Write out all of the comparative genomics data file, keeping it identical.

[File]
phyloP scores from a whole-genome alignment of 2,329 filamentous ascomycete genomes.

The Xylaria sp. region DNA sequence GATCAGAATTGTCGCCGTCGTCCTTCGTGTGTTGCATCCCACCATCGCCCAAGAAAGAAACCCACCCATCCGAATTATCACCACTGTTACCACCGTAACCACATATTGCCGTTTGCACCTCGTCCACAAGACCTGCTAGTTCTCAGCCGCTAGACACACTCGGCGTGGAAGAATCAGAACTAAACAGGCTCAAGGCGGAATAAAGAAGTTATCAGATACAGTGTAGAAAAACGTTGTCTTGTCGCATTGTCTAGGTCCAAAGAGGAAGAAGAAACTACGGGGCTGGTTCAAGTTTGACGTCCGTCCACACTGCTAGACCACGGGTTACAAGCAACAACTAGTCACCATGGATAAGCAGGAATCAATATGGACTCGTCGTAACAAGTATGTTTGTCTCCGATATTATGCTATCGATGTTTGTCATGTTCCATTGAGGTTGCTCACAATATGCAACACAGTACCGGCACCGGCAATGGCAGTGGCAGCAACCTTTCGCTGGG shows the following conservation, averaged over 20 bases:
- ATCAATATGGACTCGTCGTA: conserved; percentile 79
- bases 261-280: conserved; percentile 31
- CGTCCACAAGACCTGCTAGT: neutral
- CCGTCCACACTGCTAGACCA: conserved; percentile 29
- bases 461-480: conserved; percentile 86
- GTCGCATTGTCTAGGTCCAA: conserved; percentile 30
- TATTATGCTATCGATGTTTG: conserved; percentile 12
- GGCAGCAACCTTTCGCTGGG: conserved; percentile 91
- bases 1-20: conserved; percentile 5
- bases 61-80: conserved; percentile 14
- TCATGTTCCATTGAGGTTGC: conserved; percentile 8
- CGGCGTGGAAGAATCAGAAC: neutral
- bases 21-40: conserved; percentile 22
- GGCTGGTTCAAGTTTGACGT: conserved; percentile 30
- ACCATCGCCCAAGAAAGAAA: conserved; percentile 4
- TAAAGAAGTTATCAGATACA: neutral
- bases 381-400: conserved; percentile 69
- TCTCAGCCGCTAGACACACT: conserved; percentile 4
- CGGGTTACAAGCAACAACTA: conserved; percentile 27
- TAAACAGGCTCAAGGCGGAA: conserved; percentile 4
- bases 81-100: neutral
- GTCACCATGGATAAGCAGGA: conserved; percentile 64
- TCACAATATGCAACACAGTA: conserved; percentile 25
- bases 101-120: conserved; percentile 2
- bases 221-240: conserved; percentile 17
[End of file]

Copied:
phyloP scores from a whole-genome alignment of 2,329 filamentous ascomycete genomes.

The Xylaria sp. region DNA sequence GATCAGAATTGTCGCCGTCGTCCTTCGTGTGTTGCATCCCACCATCGCCCAAGAAAGAAACCCACCCATCCGAATTATCACCACTGTTACCACCGTAACCACATATTGCCGTTTGCACCTCGTCCACAAGACCTGCTAGTTCTCAGCCGCTAGACACACTCGGCGTGGAAGAATCAGAACTAAACAGGCTCAAGGCGGAATAAAGAAGTTATCAGATACAGTGTAGAAAAACGTTGTCTTGTCGCATTGTCTAGGTCCAAAGAGGAAGAAGAAACTACGGGGCTGGTTCAAGTTTGACGTCCGTCCACACTGCTAGACCACGGGTTACAAGCAACAACTAGTCACCATGGATAAGCAGGAATCAATATGGACTCGTCGTAACAAGTATGTTTGTCTCCGATATTATGCTATCGATGTTTGTCATGTTCCATTGAGGTTGCTCACAATATGCAACACAGTACCGGCACCGGCAATGGCAGTGGCAGCAACCTTTCGCTGGG shows the following conservation, averaged over 20 bases:
- ATCAATATGGACTCGTCGTA: conserved; percentile 79
- bases 261-280: conserved; percentile 31
- CGTCCACAAGACCTGCTAGT: neutral
- CCGTCCACACTGCTAGACCA: conserved; percentile 29
- bases 461-480: conserved; percentile 86
- GTCGCATTGTCTAGGTCCAA: conserved; percentile 30
- TATTATGCTATCGATGTTTG: conserved; percentile 12
- GGCAGCAACCTTTCGCTGGG: conserved; percentile 91
- bases 1-20: conserved; percentile 5
- bases 61-80: conserved; percentile 14
- TCATGTTCCATTGAGGTTGC: conserved; percentile 8
- CGGCGTGGAAGAATCAGAAC: neutral
- bases 21-40: conserved; percentile 22
- GGCTGGTTCAAGTTTGACGT: conserved; percentile 30
- ACCATCGCCCAAGAAAGAAA: conserved; percentile 4
- TAAAGAAGTTATCAGATACA: neutral
- bases 381-400: conserved; percentile 69
- TCTCAGCCGCTAGACACACT: conserved; percentile 4
- CGGGTTACAAGCAACAACTA: conserved; percentile 27
- TAAACAGGCTCAAGGCGGAA: conserved; percentile 4
- bases 81-100: neutral
- GTCACCATGGATAAGCAGGA: conserved; percentile 64
- TCACAATATGCAACACAGTA: conserved; percentile 25
- bases 101-120: conserved; percentile 2
- bases 221-240: conserved; percentile 17